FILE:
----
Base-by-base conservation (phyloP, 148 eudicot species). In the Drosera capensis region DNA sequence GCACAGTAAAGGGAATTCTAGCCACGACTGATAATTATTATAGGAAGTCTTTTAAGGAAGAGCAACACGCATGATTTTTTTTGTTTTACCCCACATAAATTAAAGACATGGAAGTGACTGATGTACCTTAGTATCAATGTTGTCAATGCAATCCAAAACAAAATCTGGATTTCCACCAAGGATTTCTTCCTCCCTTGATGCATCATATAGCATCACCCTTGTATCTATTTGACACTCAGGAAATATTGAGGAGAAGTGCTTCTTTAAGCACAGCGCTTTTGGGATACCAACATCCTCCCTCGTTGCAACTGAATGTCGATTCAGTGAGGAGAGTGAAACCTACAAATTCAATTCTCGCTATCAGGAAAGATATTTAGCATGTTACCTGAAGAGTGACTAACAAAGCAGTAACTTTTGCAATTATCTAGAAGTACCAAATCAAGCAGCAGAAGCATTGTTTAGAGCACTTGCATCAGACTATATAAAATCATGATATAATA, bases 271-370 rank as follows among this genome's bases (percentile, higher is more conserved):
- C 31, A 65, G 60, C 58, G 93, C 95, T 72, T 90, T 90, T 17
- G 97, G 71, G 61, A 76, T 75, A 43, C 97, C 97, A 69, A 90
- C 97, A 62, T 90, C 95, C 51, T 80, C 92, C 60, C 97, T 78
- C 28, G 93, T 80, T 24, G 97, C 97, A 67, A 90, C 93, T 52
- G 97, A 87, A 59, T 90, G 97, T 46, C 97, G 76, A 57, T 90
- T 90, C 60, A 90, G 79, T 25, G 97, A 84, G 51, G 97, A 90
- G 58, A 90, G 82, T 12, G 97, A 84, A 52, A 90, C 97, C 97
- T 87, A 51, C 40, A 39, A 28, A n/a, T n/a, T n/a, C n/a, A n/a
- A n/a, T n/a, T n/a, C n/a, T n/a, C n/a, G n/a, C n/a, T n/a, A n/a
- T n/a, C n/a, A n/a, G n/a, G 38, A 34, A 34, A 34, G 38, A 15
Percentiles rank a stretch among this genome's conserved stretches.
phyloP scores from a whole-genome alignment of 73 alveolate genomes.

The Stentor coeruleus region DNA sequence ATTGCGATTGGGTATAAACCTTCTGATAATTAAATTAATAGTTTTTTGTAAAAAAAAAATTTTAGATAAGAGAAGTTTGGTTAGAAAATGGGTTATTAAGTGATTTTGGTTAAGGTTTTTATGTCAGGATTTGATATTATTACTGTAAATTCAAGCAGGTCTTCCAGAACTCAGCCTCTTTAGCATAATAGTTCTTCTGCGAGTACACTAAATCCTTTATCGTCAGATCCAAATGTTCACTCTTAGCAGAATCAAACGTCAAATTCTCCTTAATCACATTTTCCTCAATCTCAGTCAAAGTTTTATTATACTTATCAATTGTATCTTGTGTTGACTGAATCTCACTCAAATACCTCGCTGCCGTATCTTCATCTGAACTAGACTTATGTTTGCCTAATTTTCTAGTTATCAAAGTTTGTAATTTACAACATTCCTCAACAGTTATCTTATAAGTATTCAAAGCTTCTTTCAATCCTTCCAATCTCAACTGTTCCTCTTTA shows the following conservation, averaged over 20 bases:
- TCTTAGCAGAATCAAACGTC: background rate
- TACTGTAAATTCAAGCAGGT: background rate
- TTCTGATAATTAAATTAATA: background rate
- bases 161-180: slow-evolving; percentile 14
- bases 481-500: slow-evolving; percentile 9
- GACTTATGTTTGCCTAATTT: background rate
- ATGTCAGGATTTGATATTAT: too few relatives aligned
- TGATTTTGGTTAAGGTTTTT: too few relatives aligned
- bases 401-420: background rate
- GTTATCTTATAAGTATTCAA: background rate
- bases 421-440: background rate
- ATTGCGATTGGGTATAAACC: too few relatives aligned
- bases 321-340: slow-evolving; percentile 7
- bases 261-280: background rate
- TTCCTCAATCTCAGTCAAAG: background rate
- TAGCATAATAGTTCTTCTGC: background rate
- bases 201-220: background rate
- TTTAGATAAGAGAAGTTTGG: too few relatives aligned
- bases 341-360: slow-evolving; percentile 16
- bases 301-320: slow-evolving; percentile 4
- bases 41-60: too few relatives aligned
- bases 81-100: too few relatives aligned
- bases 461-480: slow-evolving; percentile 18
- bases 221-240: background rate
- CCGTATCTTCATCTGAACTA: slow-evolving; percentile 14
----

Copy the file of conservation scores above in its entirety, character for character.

Base-by-base conservation (phyloP, 148 eudicot species). In the Drosera capensis region DNA sequence GCACAGTAAAGGGAATTCTAGCCACGACTGATAATTATTATAGGAAGTCTTTTAAGGAAGAGCAACACGCATGATTTTTTTTGTTTTACCCCACATAAATTAAAGACATGGAAGTGACTGATGTACCTTAGTATCAATGTTGTCAATGCAATCCAAAACAAAATCTGGATTTCCACCAAGGATTTCTTCCTCCCTTGATGCATCATATAGCATCACCCTTGTATCTATTTGACACTCAGGAAATATTGAGGAGAAGTGCTTCTTTAAGCACAGCGCTTTTGGGATACCAACATCCTCCCTCGTTGCAACTGAATGTCGATTCAGTGAGGAGAGTGAAACCTACAAATTCAATTCTCGCTATCAGGAAAGATATTTAGCATGTTACCTGAAGAGTGACTAACAAAGCAGTAACTTTTGCAATTATCTAGAAGTACCAAATCAAGCAGCAGAAGCATTGTTTAGAGCACTTGCATCAGACTATATAAAATCATGATATAATA, bases 271-370 rank as follows among this genome's bases (percentile, higher is more conserved):
- C 31, A 65, G 60, C 58, G 93, C 95, T 72, T 90, T 90, T 17
- G 97, G 71, G 61, A 76, T 75, A 43, C 97, C 97, A 69, A 90
- C 97, A 62, T 90, C 95, C 51, T 80, C 92, C 60, C 97, T 78
- C 28, G 93, T 80, T 24, G 97, C 97, A 67, A 90, C 93, T 52
- G 97, A 87, A 59, T 90, G 97, T 46, C 97, G 76, A 57, T 90
- T 90, C 60, A 90, G 79, T 25, G 97, A 84, G 51, G 97, A 90
- G 58, A 90, G 82, T 12, G 97, A 84, A 52, A 90, C 97, C 97
- T 87, A 51, C 40, A 39, A 28, A n/a, T n/a, T n/a, C n/a, A n/a
- A n/a, T n/a, T n/a, C n/a, T n/a, C n/a, G n/a, C n/a, T n/a, A n/a
- T n/a, C n/a, A n/a, G n/a, G 38, A 34, A 34, A 34, G 38, A 15
Percentiles rank a stretch among this genome's conserved stretches.
phyloP scores from a whole-genome alignment of 73 alveolate genomes.

The Stentor coeruleus region DNA sequence ATTGCGATTGGGTATAAACCTTCTGATAATTAAATTAATAGTTTTTTGTAAAAAAAAAATTTTAGATAAGAGAAGTTTGGTTAGAAAATGGGTTATTAAGTGATTTTGGTTAAGGTTTTTATGTCAGGATTTGATATTATTACTGTAAATTCAAGCAGGTCTTCCAGAACTCAGCCTCTTTAGCATAATAGTTCTTCTGCGAGTACACTAAATCCTTTATCGTCAGATCCAAATGTTCACTCTTAGCAGAATCAAACGTCAAATTCTCCTTAATCACATTTTCCTCAATCTCAGTCAAAGTTTTATTATACTTATCAATTGTATCTTGTGTTGACTGAATCTCACTCAAATACCTCGCTGCCGTATCTTCATCTGAACTAGACTTATGTTTGCCTAATTTTCTAGTTATCAAAGTTTGTAATTTACAACATTCCTCAACAGTTATCTTATAAGTATTCAAAGCTTCTTTCAATCCTTCCAATCTCAACTGTTCCTCTTTA shows the following conservation, averaged over 20 bases:
- TCTTAGCAGAATCAAACGTC: background rate
- TACTGTAAATTCAAGCAGGT: background rate
- TTCTGATAATTAAATTAATA: background rate
- bases 161-180: slow-evolving; percentile 14
- bases 481-500: slow-evolving; percentile 9
- GACTTATGTTTGCCTAATTT: background rate
- ATGTCAGGATTTGATATTAT: too few relatives aligned
- TGATTTTGGTTAAGGTTTTT: too few relatives aligned
- bases 401-420: background rate
- GTTATCTTATAAGTATTCAA: background rate
- bases 421-440: background rate
- ATTGCGATTGGGTATAAACC: too few relatives aligned
- bases 321-340: slow-evolving; percentile 7
- bases 261-280: background rate
- TTCCTCAATCTCAGTCAAAG: background rate
- TAGCATAATAGTTCTTCTGC: background rate
- bases 201-220: background rate
- TTTAGATAAGAGAAGTTTGG: too few relatives aligned
- bases 341-360: slow-evolving; percentile 16
- bases 301-320: slow-evolving; percentile 4
- bases 41-60: too few relatives aligned
- bases 81-100: too few relatives aligned
- bases 461-480: slow-evolving; percentile 18
- bases 221-240: background rate
- CCGTATCTTCATCTGAACTA: slow-evolving; percentile 14